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November 30, 2008

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Natural Health Remedies

Yeah, But we can just pray for them.

Philip Thomas

Thanks for being honest, would that all politicians were as such. I reckon even Kay Tie will be impressed.

paulflynn

Thanks. My views are pro-legalisation, but it's unobtainable in the near future. That is why I putting my energies into a new Convention which is attainable and could help millions.

We cannot make Sweden into Holland or the UK into Switzerland. But we can get them all to agree that health soulutions work and are better value than the criminal justice system.

Kay Tie

"I'm not clear if you're actual pro-legalisation, whether with markets or with state-shops."

Paul is never going to answer that in public. You remember Clair Short being shot down in flames for some very mild opinions in this area? It's going to tip eventually, like a dam bursting, but don't expect it to happen on a blog!

Andrew

Pity that Gordon McBroon hoovered so much cash out of pension funds whilst leaving public sector pensions to get even more bloated and leaving future generations with a huge burden.

Philip Thomas

Any advance on how alone you are in speaking sense on drugs? Okay, loaded question, on holding your particular perspective of medicalisation over criminalisation? I'm not clear if you're actual pro-legalisation, whether with markets or with state-shops.

Kay Tie

"KayTie I wonder whether it was wise of you to opt out of SERPS."

The Government has virtually guaranteed that anyone on a salary of more than about £32k/year will lose by staying in S2P: this is because the S2P pension paid out is capped in line with a contributions level of £32k/year, but the S2P component of NI levied on wages above £32k/year continues. Anyone with a salary significantly above £32k is insane to continue paying into the S2P (notice how it was renamed from SERPS to S2P? That's because it's not earnings-related, and anyone who thought that it would provide a pension in proportion to their earnings has been cheated).

The problem with any kind of government-backed pension scheme is that you have to be in it for 40 years or so, and this means you have to trust that 40 years of ministers will not cheat you. This has already happened with SERPS. It happened years ago to married women who paid a "half stamp" and discovered decades later that they'd been cheated out of their own pension entitlement.

paul flynn

KayTie I wonder whether it was wise of you to opt out of SERPS. It depends on many things, but SERPS has proved good value to many who have retired in the past 15 years plus. The drop in value of all money purchase values in recent years has been at least 37%. That was a calculation by the Equitable Life Campaigners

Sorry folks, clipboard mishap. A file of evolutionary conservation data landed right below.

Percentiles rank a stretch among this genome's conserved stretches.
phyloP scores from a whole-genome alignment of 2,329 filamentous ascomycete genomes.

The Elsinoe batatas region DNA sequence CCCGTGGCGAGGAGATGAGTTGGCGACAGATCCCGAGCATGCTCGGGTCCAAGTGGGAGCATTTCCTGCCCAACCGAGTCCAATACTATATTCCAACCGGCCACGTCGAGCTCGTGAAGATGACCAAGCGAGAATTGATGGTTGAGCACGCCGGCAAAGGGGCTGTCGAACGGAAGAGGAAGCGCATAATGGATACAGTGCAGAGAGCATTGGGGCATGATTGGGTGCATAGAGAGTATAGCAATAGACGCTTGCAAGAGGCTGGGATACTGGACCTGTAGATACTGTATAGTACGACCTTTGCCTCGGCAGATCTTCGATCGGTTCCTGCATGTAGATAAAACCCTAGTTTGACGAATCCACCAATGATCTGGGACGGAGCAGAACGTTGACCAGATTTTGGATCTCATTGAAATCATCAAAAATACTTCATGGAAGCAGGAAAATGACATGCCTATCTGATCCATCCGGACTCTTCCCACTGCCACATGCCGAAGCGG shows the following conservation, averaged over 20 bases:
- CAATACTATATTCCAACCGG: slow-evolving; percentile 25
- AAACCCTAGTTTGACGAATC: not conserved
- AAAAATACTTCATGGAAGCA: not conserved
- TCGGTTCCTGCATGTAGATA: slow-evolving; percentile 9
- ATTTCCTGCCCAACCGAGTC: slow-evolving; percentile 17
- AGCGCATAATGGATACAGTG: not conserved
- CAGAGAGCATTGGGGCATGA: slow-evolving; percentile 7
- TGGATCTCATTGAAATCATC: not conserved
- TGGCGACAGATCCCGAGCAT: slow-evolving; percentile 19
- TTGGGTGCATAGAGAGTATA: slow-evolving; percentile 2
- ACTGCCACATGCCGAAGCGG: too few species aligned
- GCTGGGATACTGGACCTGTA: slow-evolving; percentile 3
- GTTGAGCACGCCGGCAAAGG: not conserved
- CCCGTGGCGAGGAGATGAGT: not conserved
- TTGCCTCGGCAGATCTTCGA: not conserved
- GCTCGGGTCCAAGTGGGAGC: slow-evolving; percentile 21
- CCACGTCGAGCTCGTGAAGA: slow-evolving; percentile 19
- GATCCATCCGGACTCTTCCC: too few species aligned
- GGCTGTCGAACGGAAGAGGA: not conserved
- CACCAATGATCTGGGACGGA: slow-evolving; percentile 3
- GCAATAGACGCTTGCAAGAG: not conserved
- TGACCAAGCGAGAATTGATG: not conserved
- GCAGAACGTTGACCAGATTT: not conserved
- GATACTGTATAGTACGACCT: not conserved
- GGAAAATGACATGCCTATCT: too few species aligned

Kay Tie

I am very pleased to read what you wrote on drugs policy. The War on Drugs has been a scourge on our society and created far more hagn than it sought to prevent.

I opted out of SERPS. With my eyes open - I did not trust a future government to pay me an earnings-related pension. I was proved right - SERPS payouts are to be capped, but payments in are not. Anyone on an average salary is better off out of SERPS (or S2P as it's called now) - even with weasel salespeople and their commission.

Paul Flynn

You are wrong. SUAS. Classic Labour still lives. It ii due for another renaissance, as idealistic as ever. It will happen in the slipstream of Obama.

Yes the Tories wanted to unload people from SERPS, They did not abolish it and managed only half the job. The Insurance industry did not want to take on the bottom end of the market.

Philip Thomas

Okay, Conservative councillor here, just dropping by to say it's nice to see a Labour MP talking sense on drugs (I'd read your archived post on the drug tsar). I'm a pro-legalisation type for both civil liberty and practical outcome reasons. Can I ask how many of your colleagues feel similarly to yourself? I think our current drug policy (largely inherited from decades of previous administrations) visits huge social, economic and human harm, that few in government seems willing to consider alternate solutions towards.

BTW, you're by far the best Labour MP blogger I've so far encountered because you're using the medium to voice personal opinions rather than the party line. Very refreshing.

Stop using American spelling...

Paul, Paul, Paul..

I am disappointed in your naivety. Are you seriously thinking the Tories did this because they thought people would get better pensions on the back of stock market 'growth'?

This was done to get these liabilities off the state's books.. - and now that Gordon Brown has loaded up the books again with PFI debt and banking bailouts, it will not be long before the Tories get in, and remove all the other public sector final salary schemes. So that we are all slaves to big business. Just like under Labour - only a bit more so..

Please don't expect us to believe one party is better than the other - it is like Pepsi and Coke - both are rotten, just one tastes slightly less bitter..

GrahamMarlow

"In the belief that Private is always better than Public"

Unfortunately for us all, Paul this belief has endured under the Blair/Brown ToryLite regime, perhaps not in pensions but in the NHS and in Welfare to name but two. In the latter case this is thanks to the multimillionaire amateur "welfare reformer" David Freud. I am sure Mr Freud votes New Labour though

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